Philosophy, Politics and Economics: Applications

This information is for the 2020/21 session.

Teacher responsible

Prof Alexander Voorhoeve LAK 401

This course will be jointly taught by Prof. Alex Voorhoeve and Dr. Liam Kofi Bright.


This course is compulsory on the BSc in Philosophy, Politics and Economics. This course is not available as an outside option nor to General Course students.

Available only to fourth-year PPE students.


The course will be available only to 4th-year PPE students. 

Course content

This course will draw on concepts, theories and findings from Philosophy, Politics and Economics to tackle questions faced by decision-makers in public and private institutions. Each week will focus on a case study. Students will be expected to have had some prior exposure to the issues in previous courses--this course will stand out by being more interdisciplinary, in-depth and practical. Questions covered may include:

  1. Risky public decisions: Decision theorists speak of risky situations when the decision-maker can assign probabilities to all relevant outcomes of their choices. How should we assess policies such as cancer screening that expose everyone to both a large chance of a small or moderate cost (such as inconvenience or false positive tests) while also saving them from a small chance of a very large harm (such as early death)?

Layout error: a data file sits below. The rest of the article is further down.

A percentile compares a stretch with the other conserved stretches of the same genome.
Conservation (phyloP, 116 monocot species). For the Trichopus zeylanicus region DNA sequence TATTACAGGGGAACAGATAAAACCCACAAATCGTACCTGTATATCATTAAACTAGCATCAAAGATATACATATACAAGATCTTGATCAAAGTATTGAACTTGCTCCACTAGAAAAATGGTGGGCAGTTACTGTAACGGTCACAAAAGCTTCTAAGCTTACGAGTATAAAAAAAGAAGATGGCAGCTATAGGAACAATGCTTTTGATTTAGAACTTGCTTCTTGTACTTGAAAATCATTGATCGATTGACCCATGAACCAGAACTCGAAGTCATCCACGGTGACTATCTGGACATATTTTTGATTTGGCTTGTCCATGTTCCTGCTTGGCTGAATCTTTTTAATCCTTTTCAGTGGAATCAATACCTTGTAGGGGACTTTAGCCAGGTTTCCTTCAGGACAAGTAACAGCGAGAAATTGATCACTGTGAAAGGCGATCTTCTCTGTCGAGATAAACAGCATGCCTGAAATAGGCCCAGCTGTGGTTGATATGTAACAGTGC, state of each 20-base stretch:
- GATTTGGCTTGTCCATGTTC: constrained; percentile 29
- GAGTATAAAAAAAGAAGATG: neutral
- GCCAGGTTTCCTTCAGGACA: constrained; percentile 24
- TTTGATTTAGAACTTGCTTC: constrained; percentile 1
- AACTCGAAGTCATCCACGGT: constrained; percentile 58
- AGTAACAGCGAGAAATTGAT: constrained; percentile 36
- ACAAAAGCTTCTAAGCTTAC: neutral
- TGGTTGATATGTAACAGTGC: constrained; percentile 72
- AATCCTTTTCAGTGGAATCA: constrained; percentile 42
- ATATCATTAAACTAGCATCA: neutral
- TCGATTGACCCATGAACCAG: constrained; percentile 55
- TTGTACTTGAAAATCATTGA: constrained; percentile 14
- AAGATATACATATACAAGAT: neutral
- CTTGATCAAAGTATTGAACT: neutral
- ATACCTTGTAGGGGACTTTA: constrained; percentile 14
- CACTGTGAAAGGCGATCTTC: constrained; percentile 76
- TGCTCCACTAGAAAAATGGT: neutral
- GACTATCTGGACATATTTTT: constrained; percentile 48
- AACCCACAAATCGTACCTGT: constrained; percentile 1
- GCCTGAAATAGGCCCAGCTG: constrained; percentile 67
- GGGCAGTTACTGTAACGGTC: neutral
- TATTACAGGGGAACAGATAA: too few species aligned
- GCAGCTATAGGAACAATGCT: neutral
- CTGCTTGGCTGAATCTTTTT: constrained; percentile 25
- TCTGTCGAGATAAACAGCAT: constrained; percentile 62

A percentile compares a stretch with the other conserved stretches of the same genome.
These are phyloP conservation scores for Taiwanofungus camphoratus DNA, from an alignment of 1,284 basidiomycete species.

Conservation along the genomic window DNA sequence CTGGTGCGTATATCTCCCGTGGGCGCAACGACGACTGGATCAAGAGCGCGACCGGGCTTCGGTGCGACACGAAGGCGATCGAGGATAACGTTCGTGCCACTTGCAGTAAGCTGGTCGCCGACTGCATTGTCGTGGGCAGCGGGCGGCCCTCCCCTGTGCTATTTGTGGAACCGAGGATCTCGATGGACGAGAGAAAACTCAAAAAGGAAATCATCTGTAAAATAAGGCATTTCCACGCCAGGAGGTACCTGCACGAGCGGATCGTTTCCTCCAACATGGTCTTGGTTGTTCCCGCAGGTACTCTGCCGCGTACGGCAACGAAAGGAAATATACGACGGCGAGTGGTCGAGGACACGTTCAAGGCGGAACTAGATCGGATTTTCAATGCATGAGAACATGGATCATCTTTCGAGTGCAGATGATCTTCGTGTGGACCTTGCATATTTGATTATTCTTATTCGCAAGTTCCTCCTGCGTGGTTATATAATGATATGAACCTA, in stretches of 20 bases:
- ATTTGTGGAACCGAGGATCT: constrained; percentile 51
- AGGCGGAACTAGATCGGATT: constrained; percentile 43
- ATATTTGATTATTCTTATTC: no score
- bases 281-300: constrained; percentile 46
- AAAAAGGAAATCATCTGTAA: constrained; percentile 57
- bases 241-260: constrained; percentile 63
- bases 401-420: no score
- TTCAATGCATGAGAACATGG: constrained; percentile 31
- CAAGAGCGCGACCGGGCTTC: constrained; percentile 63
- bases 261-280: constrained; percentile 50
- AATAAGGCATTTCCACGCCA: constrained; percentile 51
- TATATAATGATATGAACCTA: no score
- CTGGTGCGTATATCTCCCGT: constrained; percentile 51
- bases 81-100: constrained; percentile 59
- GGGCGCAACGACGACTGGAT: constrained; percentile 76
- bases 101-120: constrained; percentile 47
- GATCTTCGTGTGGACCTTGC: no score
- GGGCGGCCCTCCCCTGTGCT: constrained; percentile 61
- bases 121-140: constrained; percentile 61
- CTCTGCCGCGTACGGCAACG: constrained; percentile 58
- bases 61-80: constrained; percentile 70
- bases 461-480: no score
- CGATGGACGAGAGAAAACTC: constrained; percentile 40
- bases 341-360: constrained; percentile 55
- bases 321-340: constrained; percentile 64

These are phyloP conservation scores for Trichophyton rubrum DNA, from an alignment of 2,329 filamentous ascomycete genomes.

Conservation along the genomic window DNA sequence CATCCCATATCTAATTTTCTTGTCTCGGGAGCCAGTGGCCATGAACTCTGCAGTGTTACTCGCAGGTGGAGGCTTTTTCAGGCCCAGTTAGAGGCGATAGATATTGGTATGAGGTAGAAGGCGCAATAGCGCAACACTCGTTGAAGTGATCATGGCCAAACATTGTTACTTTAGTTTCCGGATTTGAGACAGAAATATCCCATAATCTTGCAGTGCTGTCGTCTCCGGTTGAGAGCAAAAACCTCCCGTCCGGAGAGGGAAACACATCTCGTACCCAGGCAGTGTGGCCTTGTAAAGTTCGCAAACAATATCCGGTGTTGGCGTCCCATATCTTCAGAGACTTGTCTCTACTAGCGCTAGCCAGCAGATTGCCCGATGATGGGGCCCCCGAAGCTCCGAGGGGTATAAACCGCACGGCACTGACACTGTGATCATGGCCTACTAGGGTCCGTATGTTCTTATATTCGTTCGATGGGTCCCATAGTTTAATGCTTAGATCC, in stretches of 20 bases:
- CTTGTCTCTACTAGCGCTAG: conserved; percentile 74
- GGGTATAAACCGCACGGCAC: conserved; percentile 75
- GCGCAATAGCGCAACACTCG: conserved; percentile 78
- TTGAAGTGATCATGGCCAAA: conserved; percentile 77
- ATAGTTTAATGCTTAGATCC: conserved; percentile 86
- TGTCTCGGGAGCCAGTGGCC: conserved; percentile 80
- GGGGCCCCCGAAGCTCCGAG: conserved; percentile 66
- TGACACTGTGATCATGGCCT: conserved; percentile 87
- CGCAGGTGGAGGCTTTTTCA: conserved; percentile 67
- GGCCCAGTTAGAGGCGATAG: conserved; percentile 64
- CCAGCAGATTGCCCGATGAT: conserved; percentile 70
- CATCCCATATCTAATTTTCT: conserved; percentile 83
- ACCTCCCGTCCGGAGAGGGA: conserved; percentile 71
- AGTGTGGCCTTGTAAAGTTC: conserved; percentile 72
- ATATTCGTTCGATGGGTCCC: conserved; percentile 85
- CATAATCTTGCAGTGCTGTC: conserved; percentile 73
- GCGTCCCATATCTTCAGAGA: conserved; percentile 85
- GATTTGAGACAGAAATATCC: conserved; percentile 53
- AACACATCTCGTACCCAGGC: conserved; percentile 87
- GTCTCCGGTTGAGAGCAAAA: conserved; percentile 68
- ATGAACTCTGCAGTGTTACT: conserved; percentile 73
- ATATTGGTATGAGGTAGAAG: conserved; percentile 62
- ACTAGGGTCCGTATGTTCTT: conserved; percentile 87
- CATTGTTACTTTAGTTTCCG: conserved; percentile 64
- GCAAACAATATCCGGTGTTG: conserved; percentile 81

2. Severely uncertain public decisions: Decision theorists speak of severely uncertain situations when the decision-maker cannot assign probabilities to all relevant outcomes of their choices. How should we assess policies, such as measures to combat a novel, highly infectious disease, or climate change, in such severely uncertain situations?
  3. Privacy and consent in online environments: Are current regulations involving the transfer of personal data online adequate? If not, how should they be revised?
  4. The Resource Curse: In unstable or grossly undemocratic states, the presence of natural resources often leads to oppression and/or civil war. Should democracies therefore ban the purchase of natural resources from such states?
  5. International reparations: What, if anything, do the formal imperial powers owe their former colonies?
  6. A market for refugee quotas: Should countries who do not wish to host refugees be able to pay other countries to take them in, in a "free market" for hosting refugees?